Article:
• To ensure that managing system-related security and privacy risk is consistent with the mission and business objectives of the organization and risk management strategy established by the senior leadership through the risk executive (function);
  • To achieve privacy protections for individuals and security protections for information and information systems through the implementation of appropriate risk response strategies;
  • To support consistent, informed, and ongoing authorization decisions,16 reciprocity, and the transparency and traceability of security and privacy information;
  • To facilitate the integration of security and privacy requirements and controls into the enterprise architecture, SDLC processes, acquisition processes, and systems engineering processes;17 and
  • To facilitate the implementation of the Framework for Improving Critical Infrastructure Cybersecurity [NIST CSF] within federal agencies.18

This publication is intended to help organizations19 manage security and privacy risk and to satisfy the requirements in the Federal Information Security Modernization Act of 2014 [FISMA], the Privacy Act of 1974 [PRIVACT], OMB policies, and designated Federal Information Processing Standards, among other laws, regulations, and policies.

The scope of this publication pertains to federal information systems, which are discrete sets of information resources organized for the collection, processing, maintenance, use, sharing, dissemination, or disposition of information, whether such information is in digital or non-digital form. Information resources include information and related resources, such as personnel, equipment, funds, and information technology. The guidelines have been developed from a technical perspective to complement guidelines for national security systems and may be used for such systems with the approval of appropriate federal officials with policy authority over such systems. State, local, and tribal governments, as well as private sector organizations are encouraged to use these guidelines, as appropriate.

16 [SP 800-137] provides guidance on information security continuous monitoring supporting ongoing authorization. Future publications will address privacy continuous monitoring.

17 [SP 800-160 v1] provides guidance on systems security engineering and building trustworthy, secure systems.

18 [EO 13800] directs federal agencies to use the [NIST CSF] to manage cybersecurity risk.

19 The term organization is used in this publication to describe an entity of any size, complexity, or positioning within an organizational structure (e.g., a federal agency or, as appropriate, any of its operational elements).


This publication serves individuals associated with the design, development, implementation, assessment, operation, maintenance, and disposition of information systems including:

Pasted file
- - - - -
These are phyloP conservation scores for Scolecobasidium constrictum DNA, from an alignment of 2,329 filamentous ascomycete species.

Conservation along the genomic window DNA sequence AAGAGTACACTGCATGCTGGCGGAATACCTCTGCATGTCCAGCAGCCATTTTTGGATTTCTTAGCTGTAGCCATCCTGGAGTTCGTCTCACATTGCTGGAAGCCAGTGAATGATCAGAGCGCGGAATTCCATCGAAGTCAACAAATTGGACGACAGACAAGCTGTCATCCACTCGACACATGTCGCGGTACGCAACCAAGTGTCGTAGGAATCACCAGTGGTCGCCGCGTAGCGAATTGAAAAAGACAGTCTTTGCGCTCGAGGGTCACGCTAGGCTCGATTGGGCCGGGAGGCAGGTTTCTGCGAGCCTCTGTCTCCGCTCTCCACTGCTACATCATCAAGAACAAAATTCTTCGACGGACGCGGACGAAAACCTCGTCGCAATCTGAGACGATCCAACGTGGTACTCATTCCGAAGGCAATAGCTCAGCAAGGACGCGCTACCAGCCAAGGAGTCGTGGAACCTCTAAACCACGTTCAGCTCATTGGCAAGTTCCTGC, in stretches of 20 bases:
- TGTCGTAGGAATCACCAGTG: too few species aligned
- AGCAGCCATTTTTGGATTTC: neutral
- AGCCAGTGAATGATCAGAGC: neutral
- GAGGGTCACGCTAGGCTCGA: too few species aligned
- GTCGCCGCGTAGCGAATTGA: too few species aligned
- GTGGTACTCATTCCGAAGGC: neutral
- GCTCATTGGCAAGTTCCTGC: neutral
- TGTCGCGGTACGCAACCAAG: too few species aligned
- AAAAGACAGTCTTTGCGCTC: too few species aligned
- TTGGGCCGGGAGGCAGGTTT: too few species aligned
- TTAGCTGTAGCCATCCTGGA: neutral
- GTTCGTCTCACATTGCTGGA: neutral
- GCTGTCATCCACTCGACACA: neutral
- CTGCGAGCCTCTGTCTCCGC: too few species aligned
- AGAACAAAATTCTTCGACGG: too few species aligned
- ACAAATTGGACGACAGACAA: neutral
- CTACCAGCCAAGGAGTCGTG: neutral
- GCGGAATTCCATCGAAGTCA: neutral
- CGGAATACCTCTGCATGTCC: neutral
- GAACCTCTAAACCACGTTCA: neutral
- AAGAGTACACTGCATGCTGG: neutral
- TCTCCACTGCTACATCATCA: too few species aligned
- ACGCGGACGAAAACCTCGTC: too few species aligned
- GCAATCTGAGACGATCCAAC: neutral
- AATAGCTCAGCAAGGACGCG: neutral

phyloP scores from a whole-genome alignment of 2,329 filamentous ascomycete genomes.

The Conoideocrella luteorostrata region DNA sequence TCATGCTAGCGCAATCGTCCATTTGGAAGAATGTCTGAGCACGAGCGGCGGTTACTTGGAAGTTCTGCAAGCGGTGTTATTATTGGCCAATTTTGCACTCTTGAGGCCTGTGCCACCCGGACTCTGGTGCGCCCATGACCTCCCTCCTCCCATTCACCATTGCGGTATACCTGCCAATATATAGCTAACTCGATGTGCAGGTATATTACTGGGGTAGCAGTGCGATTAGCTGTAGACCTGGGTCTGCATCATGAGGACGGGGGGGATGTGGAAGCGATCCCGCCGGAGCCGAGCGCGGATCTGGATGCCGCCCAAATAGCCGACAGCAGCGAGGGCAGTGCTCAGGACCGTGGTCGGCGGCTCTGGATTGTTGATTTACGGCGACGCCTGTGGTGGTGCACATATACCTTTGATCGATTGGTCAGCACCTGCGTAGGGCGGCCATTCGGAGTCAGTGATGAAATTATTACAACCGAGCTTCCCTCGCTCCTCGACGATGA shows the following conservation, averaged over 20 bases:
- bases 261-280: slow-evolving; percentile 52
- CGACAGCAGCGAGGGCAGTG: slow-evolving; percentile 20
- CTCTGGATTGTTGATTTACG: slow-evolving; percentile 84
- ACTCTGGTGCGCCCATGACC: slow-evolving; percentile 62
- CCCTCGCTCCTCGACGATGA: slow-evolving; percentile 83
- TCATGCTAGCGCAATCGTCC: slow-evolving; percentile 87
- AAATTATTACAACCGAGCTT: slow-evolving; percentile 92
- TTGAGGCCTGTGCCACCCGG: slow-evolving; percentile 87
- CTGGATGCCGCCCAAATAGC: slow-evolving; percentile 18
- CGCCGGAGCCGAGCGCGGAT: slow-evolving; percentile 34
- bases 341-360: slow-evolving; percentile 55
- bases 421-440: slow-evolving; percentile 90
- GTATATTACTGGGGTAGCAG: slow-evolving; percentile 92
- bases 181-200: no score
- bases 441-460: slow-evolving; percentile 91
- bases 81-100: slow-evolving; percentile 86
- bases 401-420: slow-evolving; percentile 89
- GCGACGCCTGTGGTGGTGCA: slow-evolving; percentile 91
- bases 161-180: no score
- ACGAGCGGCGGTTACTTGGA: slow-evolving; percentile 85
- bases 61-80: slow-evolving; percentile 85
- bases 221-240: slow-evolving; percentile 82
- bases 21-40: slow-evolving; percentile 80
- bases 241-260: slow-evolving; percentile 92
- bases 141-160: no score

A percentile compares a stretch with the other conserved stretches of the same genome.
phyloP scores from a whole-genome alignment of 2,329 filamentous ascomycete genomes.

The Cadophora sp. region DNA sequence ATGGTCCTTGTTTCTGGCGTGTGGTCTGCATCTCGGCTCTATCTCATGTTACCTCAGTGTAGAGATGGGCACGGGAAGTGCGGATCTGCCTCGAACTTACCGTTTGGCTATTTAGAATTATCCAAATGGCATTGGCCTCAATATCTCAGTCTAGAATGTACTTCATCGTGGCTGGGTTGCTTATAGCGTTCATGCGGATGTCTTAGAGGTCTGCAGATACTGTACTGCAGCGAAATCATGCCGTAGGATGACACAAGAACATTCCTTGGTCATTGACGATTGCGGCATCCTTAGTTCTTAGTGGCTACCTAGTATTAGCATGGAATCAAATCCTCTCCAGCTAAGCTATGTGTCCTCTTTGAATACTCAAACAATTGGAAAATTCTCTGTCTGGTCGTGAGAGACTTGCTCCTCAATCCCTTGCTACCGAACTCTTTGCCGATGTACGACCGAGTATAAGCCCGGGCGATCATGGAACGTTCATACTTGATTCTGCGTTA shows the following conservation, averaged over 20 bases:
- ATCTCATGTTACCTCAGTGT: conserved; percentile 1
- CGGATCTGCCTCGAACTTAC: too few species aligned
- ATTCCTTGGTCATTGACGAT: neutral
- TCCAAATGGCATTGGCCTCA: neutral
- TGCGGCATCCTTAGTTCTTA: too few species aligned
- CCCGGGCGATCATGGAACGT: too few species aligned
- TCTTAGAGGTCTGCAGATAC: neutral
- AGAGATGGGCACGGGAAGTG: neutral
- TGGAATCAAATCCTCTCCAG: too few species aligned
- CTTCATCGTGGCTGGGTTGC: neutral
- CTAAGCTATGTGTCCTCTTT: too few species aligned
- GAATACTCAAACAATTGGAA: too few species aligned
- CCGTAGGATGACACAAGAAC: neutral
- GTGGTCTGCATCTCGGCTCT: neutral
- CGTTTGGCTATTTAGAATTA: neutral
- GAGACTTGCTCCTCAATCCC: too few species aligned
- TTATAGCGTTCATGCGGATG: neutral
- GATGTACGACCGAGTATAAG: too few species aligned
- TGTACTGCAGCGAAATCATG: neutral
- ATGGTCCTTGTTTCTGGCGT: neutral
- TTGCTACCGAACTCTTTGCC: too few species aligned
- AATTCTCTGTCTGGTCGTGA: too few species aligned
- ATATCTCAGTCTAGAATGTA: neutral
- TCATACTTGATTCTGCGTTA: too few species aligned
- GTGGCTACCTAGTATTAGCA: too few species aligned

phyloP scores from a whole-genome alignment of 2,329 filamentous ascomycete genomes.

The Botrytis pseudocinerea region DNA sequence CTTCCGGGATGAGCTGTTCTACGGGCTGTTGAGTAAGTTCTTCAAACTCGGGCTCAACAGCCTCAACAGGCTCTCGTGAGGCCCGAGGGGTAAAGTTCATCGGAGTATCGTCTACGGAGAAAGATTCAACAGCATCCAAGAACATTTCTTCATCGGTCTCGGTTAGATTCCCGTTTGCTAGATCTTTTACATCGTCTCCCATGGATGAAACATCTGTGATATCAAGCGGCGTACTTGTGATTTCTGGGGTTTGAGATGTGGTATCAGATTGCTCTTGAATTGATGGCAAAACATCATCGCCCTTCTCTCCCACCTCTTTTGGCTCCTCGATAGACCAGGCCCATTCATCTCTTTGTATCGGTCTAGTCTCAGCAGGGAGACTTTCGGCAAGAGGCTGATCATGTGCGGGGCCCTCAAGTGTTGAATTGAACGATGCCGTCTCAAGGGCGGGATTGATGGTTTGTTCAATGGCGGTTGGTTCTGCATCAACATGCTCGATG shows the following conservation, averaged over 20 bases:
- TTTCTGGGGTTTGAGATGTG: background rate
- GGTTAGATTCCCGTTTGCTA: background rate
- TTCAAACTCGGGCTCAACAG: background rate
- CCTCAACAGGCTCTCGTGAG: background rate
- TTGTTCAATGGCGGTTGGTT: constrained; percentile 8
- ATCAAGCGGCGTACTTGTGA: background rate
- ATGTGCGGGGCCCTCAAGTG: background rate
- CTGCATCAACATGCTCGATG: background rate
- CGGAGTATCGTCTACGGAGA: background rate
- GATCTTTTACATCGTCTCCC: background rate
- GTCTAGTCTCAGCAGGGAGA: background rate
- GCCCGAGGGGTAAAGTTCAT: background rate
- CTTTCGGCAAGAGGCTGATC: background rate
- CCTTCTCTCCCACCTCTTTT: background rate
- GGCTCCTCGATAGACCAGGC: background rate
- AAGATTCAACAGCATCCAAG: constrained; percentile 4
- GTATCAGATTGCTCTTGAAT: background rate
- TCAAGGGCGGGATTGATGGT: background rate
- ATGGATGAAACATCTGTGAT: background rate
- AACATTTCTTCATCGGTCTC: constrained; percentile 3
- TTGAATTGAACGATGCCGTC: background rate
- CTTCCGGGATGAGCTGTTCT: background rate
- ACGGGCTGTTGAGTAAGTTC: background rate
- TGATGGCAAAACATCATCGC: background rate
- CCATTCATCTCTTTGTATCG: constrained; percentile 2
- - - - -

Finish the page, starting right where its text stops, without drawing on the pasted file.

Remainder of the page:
• Individuals with mission or business ownership responsibilities or fiduciary responsibilities (e.g., and heads of federal agencies);
  • Individuals with information system, information security, or privacy management, oversight, or governance responsibilities (e.g., senior leaders, risk executives, authorizing officials, chief information officers, senior agency information security officers, and senior agency officials for privacy);
  • Individuals responsible for conducting security or privacy assessments and for monitoring information systems, for example, control assessors, auditors, and system owners; • Individuals with security or privacy implementation and operational responsibilities, for example, system owners, common control providers, information owners/stewards, mission or business owners, security or privacy architects, and systems security or privacy engineers;
  • Individuals with information system development and acquisition responsibilities (e.g., program managers, procurement officials, component product and system developers, systems integrators, and enterprise architects); and
  • Individuals with logistical or disposition-related responsibilities (e.g., program managers, procurement officials, system integrators, and property managers).

For a comprehensive list and description of roles and responsibilities associated with the RMF, see Appendix D.


The remainder of this special publication is organized as follows:

  • Chapter Two describes the concepts associated with managing information system-related security and privacy risk. This includes an organization-wide view of risk management; the RMF steps and task structure; the relationship between information security and privacy programs and how these programs are addressed in the RMF; information resources as system and system elements; authorization boundaries; security and privacy posture; and security and privacy considerations related to supply chain risk management.
  • Chapter Three describes the tasks required to implement the steps in the RMF including: organization-level and information system-level preparation; categorization of information and information systems; control selection, tailoring, and implementation; assessment of control effectiveness; information system and common control authorization; the ongoing monitoring of controls; and maintaining awareness of the security and privacy posture of information systems and the organization.
  • Supporting Appendices provide additional information and guidance for the application of the RMF including:
    • References;
    • Glossary of Terms;
    • Acronyms;
    • Roles and Responsibilities;
    • Summary of RMF Tasks;
    • System and Common Control Authorizations;
    • Authorization Boundary Considerations; and
    • System Life Cycle Considerations.